The internationalization of entrepreneurial start-ups from emerging economies (EE) to developed economies (DE) remains an unfilled gap at the intersection of the literature between International Entrepreneurship and strategy research in EE. International Entrepreneurship research (McDougall and Oviatt, 2000) to date has largely focused on start-ups based in DE. Strategy research on EE has mostly dealt with foreign entrants entering EE as well as domestic competition within EE (Hoskisson et al., 2000). There is relatively little research on the internationalization of firms based in EE (Wright et al., 2005), and to the extent that such limited research exists, the focus has been on the large firms (Child and Rodrigues, 2005; Mathews, 2006; Tung, 2005). Clearly, there is a gap in our understanding of how small, entrepreneurial firms based in EE internationalize to DE. This route of internationalization is risky and challenging (Jones and Coviello, 2005; Luo and Mezias, 2002); yet precisely because of that, it presents potential room for “the identification and exploitation of previously unexplored opportunities,” which is a widely accepted definition of entrepreneurship (Hitt et al., 2001; Shane and Venkataraman, 2000).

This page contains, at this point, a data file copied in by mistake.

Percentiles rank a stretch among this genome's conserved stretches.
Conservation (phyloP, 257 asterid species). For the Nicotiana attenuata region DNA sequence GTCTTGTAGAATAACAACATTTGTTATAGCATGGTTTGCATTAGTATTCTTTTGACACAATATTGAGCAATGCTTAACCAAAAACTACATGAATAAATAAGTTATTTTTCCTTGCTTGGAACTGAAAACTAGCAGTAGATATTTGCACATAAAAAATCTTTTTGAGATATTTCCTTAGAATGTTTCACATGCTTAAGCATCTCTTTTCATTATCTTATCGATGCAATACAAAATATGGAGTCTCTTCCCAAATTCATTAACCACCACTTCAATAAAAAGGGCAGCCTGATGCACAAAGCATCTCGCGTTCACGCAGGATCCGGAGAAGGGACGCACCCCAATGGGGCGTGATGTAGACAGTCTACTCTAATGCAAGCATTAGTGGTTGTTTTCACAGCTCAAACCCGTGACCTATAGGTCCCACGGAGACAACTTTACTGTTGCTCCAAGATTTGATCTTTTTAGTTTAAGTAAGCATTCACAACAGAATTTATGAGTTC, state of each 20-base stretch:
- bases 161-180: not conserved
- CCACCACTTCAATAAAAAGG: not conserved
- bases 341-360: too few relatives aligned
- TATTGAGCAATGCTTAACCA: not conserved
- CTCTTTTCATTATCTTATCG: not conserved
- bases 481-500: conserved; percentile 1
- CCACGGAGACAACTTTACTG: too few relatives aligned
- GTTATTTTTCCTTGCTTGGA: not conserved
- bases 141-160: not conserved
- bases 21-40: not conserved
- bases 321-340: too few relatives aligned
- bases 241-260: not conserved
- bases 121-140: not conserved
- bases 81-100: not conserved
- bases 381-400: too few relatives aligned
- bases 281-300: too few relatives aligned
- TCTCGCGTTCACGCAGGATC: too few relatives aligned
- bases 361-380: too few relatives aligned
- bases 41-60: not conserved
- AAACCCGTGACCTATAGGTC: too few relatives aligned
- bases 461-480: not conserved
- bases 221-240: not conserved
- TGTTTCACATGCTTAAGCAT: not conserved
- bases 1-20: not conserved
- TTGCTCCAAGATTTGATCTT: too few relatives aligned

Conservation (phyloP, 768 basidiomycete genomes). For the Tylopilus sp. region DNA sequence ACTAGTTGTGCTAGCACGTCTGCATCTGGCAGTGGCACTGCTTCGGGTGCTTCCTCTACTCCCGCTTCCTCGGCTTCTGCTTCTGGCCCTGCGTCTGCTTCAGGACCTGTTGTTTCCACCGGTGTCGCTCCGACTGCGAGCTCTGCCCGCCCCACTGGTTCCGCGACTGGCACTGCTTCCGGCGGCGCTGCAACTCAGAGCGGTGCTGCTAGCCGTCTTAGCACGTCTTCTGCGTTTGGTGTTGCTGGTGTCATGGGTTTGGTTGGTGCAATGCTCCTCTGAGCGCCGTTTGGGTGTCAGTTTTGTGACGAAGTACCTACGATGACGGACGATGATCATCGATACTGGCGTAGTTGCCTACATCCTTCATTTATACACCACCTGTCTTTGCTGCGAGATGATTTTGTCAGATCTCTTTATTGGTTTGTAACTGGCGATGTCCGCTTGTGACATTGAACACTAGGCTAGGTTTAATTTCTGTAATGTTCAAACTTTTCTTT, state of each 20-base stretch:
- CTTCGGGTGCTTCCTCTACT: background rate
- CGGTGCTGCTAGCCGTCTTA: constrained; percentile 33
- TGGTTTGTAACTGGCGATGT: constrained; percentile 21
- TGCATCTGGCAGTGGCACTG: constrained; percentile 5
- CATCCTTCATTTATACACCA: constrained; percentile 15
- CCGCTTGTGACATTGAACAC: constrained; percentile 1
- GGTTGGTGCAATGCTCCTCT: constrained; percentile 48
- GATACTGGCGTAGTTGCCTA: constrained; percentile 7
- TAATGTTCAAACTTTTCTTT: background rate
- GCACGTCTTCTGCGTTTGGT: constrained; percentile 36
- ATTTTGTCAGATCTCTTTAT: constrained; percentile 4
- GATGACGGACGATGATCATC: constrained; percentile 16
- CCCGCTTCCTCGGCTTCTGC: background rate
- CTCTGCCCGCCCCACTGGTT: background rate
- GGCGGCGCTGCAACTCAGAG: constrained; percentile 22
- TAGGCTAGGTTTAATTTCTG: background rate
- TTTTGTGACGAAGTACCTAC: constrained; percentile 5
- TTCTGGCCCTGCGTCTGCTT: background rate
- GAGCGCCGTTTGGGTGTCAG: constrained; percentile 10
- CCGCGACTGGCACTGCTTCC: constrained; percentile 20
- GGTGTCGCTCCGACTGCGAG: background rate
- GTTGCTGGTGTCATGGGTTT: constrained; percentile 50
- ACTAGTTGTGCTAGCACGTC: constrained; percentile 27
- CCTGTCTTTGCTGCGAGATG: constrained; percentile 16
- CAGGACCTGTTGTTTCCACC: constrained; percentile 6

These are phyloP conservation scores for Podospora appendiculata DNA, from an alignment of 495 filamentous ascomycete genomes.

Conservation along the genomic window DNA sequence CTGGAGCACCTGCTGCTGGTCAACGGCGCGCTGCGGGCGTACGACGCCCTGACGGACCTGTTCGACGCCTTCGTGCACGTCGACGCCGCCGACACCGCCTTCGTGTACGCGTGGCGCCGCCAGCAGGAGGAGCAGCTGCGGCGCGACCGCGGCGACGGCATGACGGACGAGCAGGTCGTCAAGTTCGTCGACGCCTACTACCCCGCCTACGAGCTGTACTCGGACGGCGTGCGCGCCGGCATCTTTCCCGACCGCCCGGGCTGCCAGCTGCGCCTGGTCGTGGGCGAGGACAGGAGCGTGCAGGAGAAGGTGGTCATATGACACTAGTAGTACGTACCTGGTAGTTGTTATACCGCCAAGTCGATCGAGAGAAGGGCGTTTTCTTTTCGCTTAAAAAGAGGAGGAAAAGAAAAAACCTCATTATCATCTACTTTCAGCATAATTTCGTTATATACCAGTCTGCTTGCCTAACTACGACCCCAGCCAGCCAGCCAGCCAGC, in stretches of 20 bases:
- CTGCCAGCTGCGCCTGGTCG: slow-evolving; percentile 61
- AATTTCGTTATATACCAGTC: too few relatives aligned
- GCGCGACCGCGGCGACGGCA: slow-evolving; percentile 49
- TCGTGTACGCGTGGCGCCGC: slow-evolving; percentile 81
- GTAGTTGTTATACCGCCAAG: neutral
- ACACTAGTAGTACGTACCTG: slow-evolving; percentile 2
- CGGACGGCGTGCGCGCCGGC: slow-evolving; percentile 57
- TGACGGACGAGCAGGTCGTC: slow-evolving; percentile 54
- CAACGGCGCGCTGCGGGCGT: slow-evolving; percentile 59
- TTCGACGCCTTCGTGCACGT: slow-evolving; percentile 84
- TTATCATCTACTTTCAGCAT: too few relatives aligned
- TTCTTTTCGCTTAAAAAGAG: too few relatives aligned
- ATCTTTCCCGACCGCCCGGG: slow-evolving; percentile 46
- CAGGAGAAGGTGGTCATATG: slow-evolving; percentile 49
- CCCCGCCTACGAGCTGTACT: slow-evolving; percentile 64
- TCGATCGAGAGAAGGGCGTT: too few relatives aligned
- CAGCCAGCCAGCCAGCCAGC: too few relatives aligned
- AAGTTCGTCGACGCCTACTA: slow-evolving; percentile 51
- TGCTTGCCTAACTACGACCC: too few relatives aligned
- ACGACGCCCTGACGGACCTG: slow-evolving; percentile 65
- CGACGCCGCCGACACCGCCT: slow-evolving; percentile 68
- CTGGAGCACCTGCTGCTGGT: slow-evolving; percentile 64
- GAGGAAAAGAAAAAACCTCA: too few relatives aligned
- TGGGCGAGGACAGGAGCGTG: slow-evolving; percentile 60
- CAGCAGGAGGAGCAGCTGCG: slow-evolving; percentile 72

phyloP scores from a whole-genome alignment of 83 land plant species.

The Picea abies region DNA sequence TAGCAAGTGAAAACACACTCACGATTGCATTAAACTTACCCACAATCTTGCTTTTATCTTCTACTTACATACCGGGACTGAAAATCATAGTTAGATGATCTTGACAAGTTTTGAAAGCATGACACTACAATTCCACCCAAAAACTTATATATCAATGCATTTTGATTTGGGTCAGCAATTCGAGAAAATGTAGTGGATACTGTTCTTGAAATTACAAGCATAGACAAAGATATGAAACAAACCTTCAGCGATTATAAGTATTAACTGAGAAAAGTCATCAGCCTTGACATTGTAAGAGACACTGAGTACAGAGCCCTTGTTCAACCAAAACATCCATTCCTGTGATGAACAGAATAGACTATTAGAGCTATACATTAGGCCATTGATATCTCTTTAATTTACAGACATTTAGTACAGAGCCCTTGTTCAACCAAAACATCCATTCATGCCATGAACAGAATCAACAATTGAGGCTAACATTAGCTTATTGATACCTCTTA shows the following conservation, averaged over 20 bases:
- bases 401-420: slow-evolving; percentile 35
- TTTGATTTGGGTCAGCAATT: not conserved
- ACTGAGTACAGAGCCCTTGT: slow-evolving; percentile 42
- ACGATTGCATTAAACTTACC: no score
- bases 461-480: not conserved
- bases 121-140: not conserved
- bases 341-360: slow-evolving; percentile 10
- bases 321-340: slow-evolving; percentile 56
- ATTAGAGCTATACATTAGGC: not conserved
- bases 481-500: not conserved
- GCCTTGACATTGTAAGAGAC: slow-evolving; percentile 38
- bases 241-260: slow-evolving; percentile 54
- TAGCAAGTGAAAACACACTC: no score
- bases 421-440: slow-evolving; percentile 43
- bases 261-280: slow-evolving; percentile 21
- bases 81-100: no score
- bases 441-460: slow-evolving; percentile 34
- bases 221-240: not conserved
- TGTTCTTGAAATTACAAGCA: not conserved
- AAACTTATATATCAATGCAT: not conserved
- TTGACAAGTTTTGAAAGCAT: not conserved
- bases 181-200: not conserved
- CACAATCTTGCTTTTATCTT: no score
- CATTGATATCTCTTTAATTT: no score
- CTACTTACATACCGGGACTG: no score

The level of internationalization examined here is beyond exporting. We focus on EE-based start-ups which engage in foreign direct investment (FDI) in DE. Some evidence suggests that in the long run, FDI may be “potentially a more competitive way than exporting for operating in international markets” (Lu and Beamish, 2001). Why and under what conditions do start-ups from EE seek and derive significant advantage from internationalizing into DE? Are particular industries likely to foster certain start-ups to enter DE? What are the key resources and capabilities behind such overseas venturing? How does the institutional environment at home and abroad shape such internationalization? We address these questions by developing a comprehensive framework based on the three leading perspectives on strategy – industry-based, resource-based, and institution-based views. A series of propositions are generated to explore the underlying logic behind start-ups’ entrepreneurial venturing from EE to DE, the other way around. By identifying a previously unexplored gap and by developing a comprehensive framework to advance research on EE-based start-ups’ venturing into DE, this article distinguishes itself by its timeliness and comprehensiveness.